The Supreme Court recently ruled that federal marijuana laws trump state laws, so if a state like California or Oregon passes a law allowing doctors to prescribe marijuana for medicinal use, federal agents can thumb their collective noses at the state laws and arrest the medicinal pot-user for violating federal laws.
When I first heard the Supreme Court decision announced on the radio, I nodded my head and agreed with the decision. After all, federal laws do trump state laws. That’s how our system works. But later I read more about the actual case and the judges’ arguments, both pro and con. Armed with real knowledge rather than sound bites, my thoughts on the decision changed.
There are currently eleven states that have medical marijuana laws: Alaska, Arizona, California, Colorado, Hawaii, Maine, Montana, Nevada, Oregon, Vermont and Washington. Arizona is unlike the other states in that it doesn’t have a process in place to handle medical marijuana. These laws have either been passed by the state legislature, or were initiatives passed by the voice of the people.
Starting in 2001, federal Drug Enforcement Agency officers started to raid and arrest people in California who had been granted marijuana by doctors. Angel Raich was arrested because she had marijuana to treat her brain cancer, and she sued then-Attorney General John Ashcroft, arguing that the Federal Government had no right to prosecute in this state issue. Federal attorneys argued that the Federal Government did have authority to override state laws. And six of the nine Supreme Court Justices agreed with the federal lawyers.
Now that we know a bit more about the argument behind the case, we have reached the crux of the matter — when the state and federal laws are in conflict, which one has priority? The answer is simple — the federal laws trump the state laws when there is a conflict. But there is one important hurdle that must be crossed by the federal laws before they can push the state laws aside — the Constitution must grant some branch of the Federal Government power and authority over that issue. Article 1, Section 8 of the Constitution outlines the powers of the Congress and what they may make laws about. Go read that part of the Constitution and find the part that grants the Federal Government the right and authority to trump the states’ medical marijuana laws. Go ahead and read it. It’s only 416 words long. I’ll wait here.
Done? Good. Did you find the part that grants the feds the right to snub the states’ medical marijuana laws? You probably missed it because it doesn’t appear to apply the first time you read it. The key part is known as the Commerce Clause, which reads, “To regulate Commerce … among the several States…” You may ask yourself, “Self, what does Joe Sickly getting marijuana seeds from his doctor, growing some plants for himself, and smoking it at home have to do with interstate commerce?” After all, at no point do money or goods flow across any state lines, and isn’t that what interstate commerce is supposed to be? You may think that, but such a simplistic definition just won’t do if you are one of the six learned masters of the law who sit on the Supreme Court bench and who ruled against Angel Raich.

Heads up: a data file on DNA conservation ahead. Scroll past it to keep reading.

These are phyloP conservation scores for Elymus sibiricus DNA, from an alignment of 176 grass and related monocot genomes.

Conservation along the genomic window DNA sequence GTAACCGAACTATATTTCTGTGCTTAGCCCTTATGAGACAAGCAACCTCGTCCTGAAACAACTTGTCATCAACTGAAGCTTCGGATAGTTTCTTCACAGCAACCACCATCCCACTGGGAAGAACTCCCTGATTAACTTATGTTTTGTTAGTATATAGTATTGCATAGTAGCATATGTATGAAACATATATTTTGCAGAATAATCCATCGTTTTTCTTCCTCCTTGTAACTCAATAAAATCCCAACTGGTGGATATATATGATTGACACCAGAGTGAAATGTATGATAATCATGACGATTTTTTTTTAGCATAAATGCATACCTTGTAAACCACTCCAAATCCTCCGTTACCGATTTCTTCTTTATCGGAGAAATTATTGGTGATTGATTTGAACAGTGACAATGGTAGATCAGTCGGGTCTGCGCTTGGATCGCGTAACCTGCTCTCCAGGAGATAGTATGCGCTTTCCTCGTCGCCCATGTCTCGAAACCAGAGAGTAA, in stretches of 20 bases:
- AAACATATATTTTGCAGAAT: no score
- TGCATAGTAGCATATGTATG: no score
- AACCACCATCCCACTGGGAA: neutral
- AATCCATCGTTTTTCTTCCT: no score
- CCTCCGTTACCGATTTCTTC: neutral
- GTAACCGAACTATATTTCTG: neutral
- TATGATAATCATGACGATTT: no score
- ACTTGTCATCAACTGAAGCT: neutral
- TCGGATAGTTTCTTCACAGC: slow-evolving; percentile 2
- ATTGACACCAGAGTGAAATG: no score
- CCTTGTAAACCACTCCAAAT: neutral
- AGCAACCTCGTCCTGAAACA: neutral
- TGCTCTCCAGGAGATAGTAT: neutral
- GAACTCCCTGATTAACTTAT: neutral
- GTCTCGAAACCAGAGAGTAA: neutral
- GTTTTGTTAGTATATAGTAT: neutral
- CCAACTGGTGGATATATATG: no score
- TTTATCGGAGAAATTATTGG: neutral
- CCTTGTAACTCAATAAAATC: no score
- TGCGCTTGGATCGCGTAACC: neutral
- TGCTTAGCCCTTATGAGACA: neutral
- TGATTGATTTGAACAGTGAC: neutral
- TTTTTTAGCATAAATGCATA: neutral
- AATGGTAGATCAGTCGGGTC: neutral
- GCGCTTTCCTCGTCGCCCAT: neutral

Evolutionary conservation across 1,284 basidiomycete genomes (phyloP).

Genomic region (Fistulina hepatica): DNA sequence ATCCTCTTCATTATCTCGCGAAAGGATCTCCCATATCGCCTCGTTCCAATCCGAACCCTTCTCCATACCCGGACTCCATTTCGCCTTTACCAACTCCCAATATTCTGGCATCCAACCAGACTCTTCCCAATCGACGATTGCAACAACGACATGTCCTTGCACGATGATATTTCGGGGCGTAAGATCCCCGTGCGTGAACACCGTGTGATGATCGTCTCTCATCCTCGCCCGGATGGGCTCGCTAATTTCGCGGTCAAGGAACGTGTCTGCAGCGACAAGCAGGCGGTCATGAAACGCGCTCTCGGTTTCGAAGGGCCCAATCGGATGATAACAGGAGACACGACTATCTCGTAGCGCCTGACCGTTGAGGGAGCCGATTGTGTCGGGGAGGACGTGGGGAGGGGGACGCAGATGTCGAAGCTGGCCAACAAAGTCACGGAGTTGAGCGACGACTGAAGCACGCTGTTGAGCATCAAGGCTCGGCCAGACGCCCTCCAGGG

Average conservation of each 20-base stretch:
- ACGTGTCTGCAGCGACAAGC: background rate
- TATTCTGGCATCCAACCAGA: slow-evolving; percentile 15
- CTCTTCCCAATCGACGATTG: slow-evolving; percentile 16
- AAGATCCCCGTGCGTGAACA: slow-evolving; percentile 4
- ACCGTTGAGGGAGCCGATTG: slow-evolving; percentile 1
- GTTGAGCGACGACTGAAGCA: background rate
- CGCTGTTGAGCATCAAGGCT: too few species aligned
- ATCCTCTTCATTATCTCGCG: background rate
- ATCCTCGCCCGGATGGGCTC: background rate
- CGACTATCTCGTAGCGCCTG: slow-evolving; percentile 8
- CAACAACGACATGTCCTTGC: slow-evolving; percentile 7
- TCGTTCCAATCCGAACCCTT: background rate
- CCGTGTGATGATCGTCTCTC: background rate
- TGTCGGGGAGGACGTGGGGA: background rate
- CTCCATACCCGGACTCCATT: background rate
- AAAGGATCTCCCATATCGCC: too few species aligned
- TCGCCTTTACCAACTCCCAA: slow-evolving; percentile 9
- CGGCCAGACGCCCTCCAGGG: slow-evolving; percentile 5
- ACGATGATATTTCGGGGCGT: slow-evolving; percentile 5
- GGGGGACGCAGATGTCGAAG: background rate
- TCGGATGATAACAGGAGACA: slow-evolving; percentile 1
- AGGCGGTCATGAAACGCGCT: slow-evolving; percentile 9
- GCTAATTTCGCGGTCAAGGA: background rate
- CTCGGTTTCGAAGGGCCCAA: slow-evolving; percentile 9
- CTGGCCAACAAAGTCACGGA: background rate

The majority of the Supreme Court justices in their combined wisdom declared that because Joe Sickly is growing his own weed, he is affecting — by not spending money — the illegal drug dealers who grow and transport marijuana across state lines. So the six in robes said that Joe Sickly’s home-grown leaf is affecting interstate commerce. By this logic, I could claim that my working in one state affects every employer in every other state because I am not working for them. With convoluted logic like this in place, there is no limit to any aspect of your daily life that the Federal Government could not legislate and control.
If the Commerce Clause can be twisted to grant the Federal Government power and authority over something as truly “home-grown” as medical marijuana, then we no longer have fifty states and the old concept of federalism has vanished. The Federal Government could justify writing and enforcing any law about any aspect of our lives, and the Supreme Court could support the federal laws because of a warped reading of the Commerce Clause. If this is the way the U.S. runs now, we have one monolithic Federal Government that can govern every aspect of our lives, and the fifty states are nothing more than dotted boundary lines with no authority any more. This would also mean that the Ninth and Tenth Amendments have been nullified by the Federal Government. Federalism has died, and we have a single centralized government that controls all.
Justice Clarence Thomas spots the monster loophole of the Commerce Clause in his dissenting statement:
Respondents Diane Monson and Angel Raich use marijuana that has never been bought or sold, that has never crossed state lines, and that has had no demonstrable effect on the national market for marijuana. If Congress can regulate this under the Commerce Clause, then it can regulate virtually anything and the Federal Government is no longer one of limited and enumerated powers.
I’ll say it again — we need judges who will judge the law as it is written. We need judges who will not create new and expanded definitions of the phrase “interstate commerce.” We don’t need judges who look to international consensus to tell us what the U.S. Constitution means. We need judges who will look at the Constitution as a document that means what it says, and not what it can be twisted into saying.